Several years ago, I started doing a little genealogical research to discover the source of my fiber affliction. I remember my mother, grandmother and great aunts piecing and quilting. I have several quilts willed to me from mom’s side of the family. All of a sudden it struck me that the ‘heritage of fiber’ that I’m passing on to my daughter had yet to include quilting. So I decided to make it my summer objective to create a quilt with my 12 year old daughter. We went to the local quilt shop and picked out fabric that appealed to her interests. We ended up with basketballs, blueberry pie, polar bears, penguins, pandas - lots of bright colors. I picked out a simple pattern, cut out the pieces then laid them out on the floor assuming my daughter would give her seal of approval. Instead, she started moving everything around into a random pattern. So we spent a week with graph paper diagramming out patterns that would look good from close up and farther away. Eventually, we came to consensus on the layout and my daughter began to sew the shapes into blocks. As the blocks were done, I laid them out on a bed until we had every block positioned. At the end of the adventure, my daughter declared that she appreciated the making of a memory but she’d rather play basketball.
By working with her, I rediscovered my love for pattern and color in fabric. For the next year I worked on a king sized quilt pieced in a bear claw pattern and hand quilted in a lap hoop that I inherited from my great grandmother. When I was finished, the quilt was too precious to use! No dog was allowed to curl up on it. Even my daughter was sternly cautioned about appropriate ways to use the quilt. I had created an heirloom that everyone was afraid to touch. At that point, I realized that I needed a faster (and less painful!) way to quilt.
I had seen ads in quilting magazines about long arm machines but I had no idea what they were. Not far from my home, I noticed a shop that had commercial quilting machines on display. They signed me up for a class in machine quilting and explained that they offered rental time on the machines. So I began a 2 year exposure to long arm quilting through rented equipment. At first it was enough to quilt edge to edge with freehand doodling. I could knock out a finished quilt in 3 hours and was perfectly content with my technique. But the quilt tops started piling up as the available time to rent started shrinking. And I was to the point with my piecing where I wanted the ability to replicate a hand quilted design. That wouldn’t be possible in a 3 hour window of rental time. I knew that the machine I was renting was beyond any price that I could justify for an obsession that wasn’t going to yield any financial benefits.
Years before, I worked for the Viking Sewing Machine Company as a regional sales manager. Erica’s Sewing Center in South Bend, Indiana, is still in business. One of my machines needed service, so I packed up the machine and my husband for the hour’s drive to her store, knowing that she had a line of long arm machines. After we checked in my machine for service, I casually wandered over to the HQ display. Not only were the machines ‘pretty’ enough to be in my house, they operated the same way as the commercial machines I had rented. I nearly walked away, assuming that the HQ would be beyond what I would consider spending. Fortunately, there was a price sheet on each machine. Every feature I wanted came included on the machine. Nothing was an ‘add on’. And the throat space I was accustomed to using was available on the HQ24 Fusion. Trying not to show too much excitement, I got back into the car and headed home. My husband was already saying ‘Buy it, you deserve it. You’ve saved money in your new car fund for years. Go ahead and use it for something you want!’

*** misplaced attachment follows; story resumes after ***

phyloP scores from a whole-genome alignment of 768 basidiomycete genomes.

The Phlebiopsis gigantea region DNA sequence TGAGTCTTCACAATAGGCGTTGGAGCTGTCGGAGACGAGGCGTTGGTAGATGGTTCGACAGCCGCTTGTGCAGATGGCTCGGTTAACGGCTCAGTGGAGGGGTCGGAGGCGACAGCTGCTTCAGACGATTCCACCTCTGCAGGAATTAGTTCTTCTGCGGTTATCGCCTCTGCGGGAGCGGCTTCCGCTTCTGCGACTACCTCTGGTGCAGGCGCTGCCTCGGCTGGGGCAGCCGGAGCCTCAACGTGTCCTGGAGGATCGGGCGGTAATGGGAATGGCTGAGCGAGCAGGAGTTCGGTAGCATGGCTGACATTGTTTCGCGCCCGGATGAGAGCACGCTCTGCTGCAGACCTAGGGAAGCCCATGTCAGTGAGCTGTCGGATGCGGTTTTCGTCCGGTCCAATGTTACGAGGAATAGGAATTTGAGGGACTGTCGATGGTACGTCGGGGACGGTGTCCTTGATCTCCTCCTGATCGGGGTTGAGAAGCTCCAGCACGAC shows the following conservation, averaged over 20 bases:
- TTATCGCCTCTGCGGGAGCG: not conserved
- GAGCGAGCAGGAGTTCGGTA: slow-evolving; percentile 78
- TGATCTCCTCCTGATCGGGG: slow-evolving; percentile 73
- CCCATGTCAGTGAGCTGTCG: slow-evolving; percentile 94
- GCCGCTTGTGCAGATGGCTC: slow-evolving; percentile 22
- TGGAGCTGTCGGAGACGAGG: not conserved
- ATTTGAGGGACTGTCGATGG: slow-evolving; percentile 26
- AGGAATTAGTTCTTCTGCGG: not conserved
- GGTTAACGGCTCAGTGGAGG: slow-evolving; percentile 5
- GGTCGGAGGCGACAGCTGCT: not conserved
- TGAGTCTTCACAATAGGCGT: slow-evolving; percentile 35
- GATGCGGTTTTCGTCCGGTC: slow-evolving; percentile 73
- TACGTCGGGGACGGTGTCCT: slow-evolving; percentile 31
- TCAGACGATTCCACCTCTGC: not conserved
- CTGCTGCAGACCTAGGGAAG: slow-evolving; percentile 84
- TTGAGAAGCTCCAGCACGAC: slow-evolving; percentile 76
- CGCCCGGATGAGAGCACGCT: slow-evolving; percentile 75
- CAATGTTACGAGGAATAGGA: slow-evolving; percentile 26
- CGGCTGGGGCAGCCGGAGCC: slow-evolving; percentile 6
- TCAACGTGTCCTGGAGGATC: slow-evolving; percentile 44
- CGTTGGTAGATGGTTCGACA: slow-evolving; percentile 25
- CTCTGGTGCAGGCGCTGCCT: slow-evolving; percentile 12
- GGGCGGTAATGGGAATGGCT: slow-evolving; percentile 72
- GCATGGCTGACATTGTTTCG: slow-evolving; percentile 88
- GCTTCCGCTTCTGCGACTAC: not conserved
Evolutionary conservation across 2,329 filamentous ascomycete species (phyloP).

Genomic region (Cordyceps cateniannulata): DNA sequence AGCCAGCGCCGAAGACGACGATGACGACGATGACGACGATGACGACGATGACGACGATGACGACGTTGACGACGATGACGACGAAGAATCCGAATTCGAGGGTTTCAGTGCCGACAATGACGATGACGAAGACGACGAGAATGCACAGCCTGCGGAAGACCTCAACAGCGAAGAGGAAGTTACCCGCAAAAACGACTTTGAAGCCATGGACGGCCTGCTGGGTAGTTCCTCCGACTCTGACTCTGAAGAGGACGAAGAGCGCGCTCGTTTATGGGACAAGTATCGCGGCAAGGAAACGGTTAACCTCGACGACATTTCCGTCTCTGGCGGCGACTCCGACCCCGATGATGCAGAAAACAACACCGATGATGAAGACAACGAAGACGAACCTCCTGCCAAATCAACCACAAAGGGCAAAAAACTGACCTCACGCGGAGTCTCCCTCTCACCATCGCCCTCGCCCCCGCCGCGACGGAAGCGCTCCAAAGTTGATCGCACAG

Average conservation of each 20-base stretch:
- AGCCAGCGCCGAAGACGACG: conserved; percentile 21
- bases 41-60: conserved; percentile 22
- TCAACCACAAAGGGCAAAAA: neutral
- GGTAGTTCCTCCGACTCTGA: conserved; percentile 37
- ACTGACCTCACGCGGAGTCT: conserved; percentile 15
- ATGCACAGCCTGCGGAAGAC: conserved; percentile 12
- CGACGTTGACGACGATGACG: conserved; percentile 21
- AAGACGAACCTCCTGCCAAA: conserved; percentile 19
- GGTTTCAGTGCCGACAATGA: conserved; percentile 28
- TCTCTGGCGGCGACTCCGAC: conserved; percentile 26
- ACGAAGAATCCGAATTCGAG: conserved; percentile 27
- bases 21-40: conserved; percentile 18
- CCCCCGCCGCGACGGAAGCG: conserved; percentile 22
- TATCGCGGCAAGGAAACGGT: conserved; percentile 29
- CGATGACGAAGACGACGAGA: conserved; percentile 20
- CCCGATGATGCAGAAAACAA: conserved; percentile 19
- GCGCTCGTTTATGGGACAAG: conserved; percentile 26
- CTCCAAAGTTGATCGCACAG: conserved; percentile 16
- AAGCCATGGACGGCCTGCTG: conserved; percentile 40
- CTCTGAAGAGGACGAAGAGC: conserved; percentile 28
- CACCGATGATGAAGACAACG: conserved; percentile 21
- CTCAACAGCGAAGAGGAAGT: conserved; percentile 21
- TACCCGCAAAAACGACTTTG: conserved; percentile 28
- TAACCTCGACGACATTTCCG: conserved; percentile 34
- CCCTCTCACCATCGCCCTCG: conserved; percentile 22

I consider myself a smart shopper. I pulled out all my quilting magazines and looked up every competitive brand on the internet. With the HQ as a ‘comparison’ model, it was easy to eliminate other brands on features, cost, and aesthetics. Eventually, it came down to only one question – WHICH model HQ did I need?
So I emailed Erica and asked for an hour to talk about the difference between the HQ options. We got together at her shop that Saturday and walked through the features of the machine as well as what she would do to teach me to use the machine. She also offered me membership in a user group that meets monthly to continue learning and sharing. All that plus a promotion on the machine and free shipping - I was sold. We wrote up the deal and I went home to wait.
The perfect spot for my new machine is a 12 foot expanse looking out over the living room. 10 days later, when the 11 boxes and set of 2x4’s arrived in our driveway, my husband called and said “What did you buy?” After we finally got it hauled up 3 flights of stairs, he started assembling it in the afternoons before I came home from work. By the weekend, it was ready for a ‘test drive’. I couldn’t wait to work on one of my quilt tops so I watched the video then loaded a twin sized quilt. I came up with a strategy to put some freehand butterflies and flowers into specific spaces, joined by curlicues. My daughter (now 15) has a talent for art and freehand drawing. She started showing interest in what I was doing and how the machine was sketching with thread. All of a sudden, another ‘golden opportunity to create a memory’ flashed into my brain. I’m going to challenge my daughter to do a freehand whole cloth quilt by sketching with the machine.
Here we go again!!
I own the following HQ machine: HQ24 Fusion